The Murrow Boys is the first book to tell the collective story of the talented and spirited correspondents who, under Murrow's direction, formed CBS's pioneering World War II team. They were intellectuals and wordsmiths first, whose astute reporting and analysis were like nothing else on the air. These ten men and one woman - including such familiar names as Eric Sevareid, Charles Collingwood, and Howard K. Smith - invented the craft of radio reporting as they went along, winning the hearts of Americans. All in their twenties and thirties and infused with the foolhardiness of youth, the Boys brought to vivid life the war's great events: Shirer, in defiance of Hitler's orders, was the first to break the story of the French-German armistice; Larry LeSueur landed with the second wave of Allied troops on Utah Beach in Normandy; Richard C. Hottelet was the first to report on the Battle of the Bulge. Young idealists, they believed they were here to change the world. But their triumphant early careers would eventually play out in the fickle world of journalism at large. Back from the war, these correspondents became celebrities, hoping to revel in their newfound fame while maintaining impeccable standards and integrity. America's increasing desire for entertainment, McCarthyism, the rise of corporate sponsorship, and ultimately the birth of television all conspired to taint the tradition of serious journalism as the Boys had known it. A few successfully made the transition to television, vying for Murrow's attention all the while. Yet there lingered among them a rueful sense that they had already ridden out the high crest of broadcast news. A dramatic, exhilarating narrative that portrays exceptional lives against the tumultuous backdrop of the last half century, The Murrow Boys is both a powerful reminder of the possibilities of broadcast journalism and a sharp-eyed account of where the craft went wrong.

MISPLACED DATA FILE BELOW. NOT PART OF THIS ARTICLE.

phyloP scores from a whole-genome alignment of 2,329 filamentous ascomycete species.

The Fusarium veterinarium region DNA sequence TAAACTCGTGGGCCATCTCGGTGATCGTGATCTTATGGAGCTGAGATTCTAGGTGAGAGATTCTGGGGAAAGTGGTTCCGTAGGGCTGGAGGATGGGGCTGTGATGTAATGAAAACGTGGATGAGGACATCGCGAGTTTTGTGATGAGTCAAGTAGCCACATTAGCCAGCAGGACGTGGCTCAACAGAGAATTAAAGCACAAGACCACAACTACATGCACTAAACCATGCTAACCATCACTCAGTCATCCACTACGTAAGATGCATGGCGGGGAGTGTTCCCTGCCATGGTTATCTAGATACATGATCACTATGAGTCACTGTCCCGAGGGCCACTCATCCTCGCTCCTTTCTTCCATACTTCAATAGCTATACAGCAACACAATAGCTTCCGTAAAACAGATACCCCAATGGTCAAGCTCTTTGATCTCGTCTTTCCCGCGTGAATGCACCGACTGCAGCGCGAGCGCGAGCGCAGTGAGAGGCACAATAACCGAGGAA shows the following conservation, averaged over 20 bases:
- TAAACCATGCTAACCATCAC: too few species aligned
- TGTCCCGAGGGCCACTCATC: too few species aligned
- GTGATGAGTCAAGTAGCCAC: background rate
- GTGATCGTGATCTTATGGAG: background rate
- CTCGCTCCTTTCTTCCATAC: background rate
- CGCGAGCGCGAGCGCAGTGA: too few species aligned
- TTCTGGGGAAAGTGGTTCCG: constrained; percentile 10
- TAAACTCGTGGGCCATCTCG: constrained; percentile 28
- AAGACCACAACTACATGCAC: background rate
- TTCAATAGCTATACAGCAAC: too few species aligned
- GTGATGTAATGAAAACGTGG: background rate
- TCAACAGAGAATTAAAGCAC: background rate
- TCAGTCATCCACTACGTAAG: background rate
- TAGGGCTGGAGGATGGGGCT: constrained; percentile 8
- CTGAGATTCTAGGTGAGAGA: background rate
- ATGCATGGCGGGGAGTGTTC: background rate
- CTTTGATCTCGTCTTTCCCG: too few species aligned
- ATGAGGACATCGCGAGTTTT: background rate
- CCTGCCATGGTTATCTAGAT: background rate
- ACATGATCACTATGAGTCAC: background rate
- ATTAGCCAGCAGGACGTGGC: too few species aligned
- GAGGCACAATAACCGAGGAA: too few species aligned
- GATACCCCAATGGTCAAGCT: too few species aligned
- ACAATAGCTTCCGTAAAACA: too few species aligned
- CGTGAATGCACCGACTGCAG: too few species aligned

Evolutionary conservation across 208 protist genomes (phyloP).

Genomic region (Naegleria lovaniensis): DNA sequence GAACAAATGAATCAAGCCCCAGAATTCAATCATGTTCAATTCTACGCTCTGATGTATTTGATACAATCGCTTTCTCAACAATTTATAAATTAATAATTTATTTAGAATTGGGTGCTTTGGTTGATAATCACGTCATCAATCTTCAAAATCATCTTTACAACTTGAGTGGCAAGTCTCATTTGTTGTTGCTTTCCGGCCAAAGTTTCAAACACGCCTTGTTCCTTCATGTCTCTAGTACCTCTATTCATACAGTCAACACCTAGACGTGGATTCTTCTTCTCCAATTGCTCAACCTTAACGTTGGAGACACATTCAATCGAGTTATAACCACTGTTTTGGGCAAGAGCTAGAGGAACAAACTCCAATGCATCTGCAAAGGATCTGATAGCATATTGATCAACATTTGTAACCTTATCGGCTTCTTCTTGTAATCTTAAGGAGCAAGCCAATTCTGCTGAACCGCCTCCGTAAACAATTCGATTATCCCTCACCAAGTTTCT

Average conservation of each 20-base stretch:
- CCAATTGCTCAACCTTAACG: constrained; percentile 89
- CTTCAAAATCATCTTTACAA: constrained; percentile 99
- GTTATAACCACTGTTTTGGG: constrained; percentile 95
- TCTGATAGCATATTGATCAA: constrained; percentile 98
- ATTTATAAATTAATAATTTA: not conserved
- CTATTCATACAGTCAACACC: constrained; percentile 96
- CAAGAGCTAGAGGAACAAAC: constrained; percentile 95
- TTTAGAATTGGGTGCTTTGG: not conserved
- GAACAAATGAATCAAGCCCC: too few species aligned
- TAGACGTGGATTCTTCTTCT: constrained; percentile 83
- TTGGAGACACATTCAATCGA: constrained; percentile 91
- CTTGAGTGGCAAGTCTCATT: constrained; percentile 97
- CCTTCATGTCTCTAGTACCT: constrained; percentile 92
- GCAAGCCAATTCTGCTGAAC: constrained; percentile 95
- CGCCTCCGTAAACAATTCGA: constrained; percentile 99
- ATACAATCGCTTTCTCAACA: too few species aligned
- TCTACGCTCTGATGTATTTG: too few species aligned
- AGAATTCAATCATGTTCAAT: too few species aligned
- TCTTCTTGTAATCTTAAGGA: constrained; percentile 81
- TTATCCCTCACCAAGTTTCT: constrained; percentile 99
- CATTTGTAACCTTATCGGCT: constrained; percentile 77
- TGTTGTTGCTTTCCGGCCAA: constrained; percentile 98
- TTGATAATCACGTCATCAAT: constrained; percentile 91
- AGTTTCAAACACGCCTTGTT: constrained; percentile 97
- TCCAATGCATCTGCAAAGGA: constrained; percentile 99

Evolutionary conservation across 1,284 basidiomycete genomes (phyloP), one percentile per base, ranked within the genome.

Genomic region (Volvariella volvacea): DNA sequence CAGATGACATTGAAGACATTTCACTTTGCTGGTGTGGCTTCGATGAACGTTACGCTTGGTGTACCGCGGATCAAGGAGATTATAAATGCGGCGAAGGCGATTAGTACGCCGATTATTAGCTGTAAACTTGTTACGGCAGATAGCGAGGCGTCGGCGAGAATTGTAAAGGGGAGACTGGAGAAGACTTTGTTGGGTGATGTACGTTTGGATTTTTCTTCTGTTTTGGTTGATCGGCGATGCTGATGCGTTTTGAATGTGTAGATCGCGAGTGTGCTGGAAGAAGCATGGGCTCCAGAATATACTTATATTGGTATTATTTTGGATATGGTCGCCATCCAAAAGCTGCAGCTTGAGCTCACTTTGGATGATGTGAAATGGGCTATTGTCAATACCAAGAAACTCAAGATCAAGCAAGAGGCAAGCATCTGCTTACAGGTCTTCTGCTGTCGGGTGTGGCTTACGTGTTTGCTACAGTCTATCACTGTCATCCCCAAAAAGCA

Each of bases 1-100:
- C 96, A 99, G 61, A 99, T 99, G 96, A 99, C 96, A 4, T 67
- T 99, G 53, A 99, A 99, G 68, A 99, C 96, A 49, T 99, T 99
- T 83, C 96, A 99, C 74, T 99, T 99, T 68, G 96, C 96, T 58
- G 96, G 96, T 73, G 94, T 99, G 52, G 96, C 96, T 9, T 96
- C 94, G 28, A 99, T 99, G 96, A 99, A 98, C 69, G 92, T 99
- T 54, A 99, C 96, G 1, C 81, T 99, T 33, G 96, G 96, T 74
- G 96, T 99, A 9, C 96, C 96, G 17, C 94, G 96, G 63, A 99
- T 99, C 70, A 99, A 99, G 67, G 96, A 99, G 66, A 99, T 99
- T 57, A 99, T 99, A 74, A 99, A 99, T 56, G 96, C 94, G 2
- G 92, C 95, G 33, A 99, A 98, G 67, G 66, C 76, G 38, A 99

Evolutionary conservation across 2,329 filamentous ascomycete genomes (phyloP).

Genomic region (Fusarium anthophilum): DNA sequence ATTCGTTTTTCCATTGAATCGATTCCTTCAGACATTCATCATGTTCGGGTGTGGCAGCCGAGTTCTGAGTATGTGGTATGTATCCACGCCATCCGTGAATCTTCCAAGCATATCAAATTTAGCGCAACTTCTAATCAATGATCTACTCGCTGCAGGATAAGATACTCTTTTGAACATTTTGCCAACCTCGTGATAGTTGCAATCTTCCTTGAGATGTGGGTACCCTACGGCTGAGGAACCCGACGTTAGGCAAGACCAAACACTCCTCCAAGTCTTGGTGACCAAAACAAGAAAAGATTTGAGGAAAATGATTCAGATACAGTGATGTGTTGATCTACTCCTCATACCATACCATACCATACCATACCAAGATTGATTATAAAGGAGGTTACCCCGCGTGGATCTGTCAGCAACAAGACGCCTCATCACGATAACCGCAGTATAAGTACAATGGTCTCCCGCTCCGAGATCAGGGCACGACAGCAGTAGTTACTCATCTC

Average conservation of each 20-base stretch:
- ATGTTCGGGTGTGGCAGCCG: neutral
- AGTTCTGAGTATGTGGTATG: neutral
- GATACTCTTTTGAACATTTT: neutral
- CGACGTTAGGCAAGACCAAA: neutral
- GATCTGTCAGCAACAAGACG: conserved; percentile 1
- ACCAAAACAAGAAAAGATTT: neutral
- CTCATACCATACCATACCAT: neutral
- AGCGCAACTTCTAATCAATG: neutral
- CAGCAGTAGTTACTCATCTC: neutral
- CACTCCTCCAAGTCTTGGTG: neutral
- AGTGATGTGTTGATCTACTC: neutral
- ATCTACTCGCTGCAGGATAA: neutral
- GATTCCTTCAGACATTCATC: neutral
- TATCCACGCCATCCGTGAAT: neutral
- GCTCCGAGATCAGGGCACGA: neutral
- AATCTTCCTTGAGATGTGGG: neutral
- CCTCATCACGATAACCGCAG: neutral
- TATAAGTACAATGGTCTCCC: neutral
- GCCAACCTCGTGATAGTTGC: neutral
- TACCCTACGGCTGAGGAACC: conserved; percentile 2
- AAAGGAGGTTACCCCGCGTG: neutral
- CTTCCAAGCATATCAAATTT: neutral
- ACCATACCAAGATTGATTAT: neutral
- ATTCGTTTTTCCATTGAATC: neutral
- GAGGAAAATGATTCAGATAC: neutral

Read More Show Less

Editorial Reviews

Publishers Weekly - Publisher's Weekly
In 1937, Edward R. Murrow (1908-1965) was dispatched to Europe by CBS Radio as its European representative. Although the job consisted of finding entertainment for the radio, world events would soon intervene. With Hitler beginning his rampage, Murrow fought isolationism at home and provincialism at CBS to form a legendary group of electronic journalists. William L. Shirer became Berlin correspondent, and Murrow, holding down London himself, hired the vain, insecure Eric Sevareid for Paris. Streetwise New Yorker Larry LeSueur, covered Dunkirk. There were also Charles Collingwood, Murrow's "Bonnie Prince Charlie," who loved the good life; Winston Burdett, onetime Communist later turned stool pigeon for a red-hunting Senate committee; and Howard K. Smith, Southern gentleman and Rhodes Scholar, who would take "the last train from Berlin" when the U.S. entered the war. With the end of the war, we see "the boys" as they evolve in a changing America, resisting television (they all, at first, hated it); McCarthyism (Sevareid, Murrow and, especially, Collingwood would be fearless); hubris (Shirer became so arrogant he was fired); and the CBS corporate structure (William S. Paley, corporate shark, would always win). Cloud, a former Washington bureau chief for Time, and his wife, Olson, former White House correspondent for the Baltimore Sun, have written a lively, colloquial history of broadcast journalism that is so exciting one's impulse is to read it in a single sitting. (May)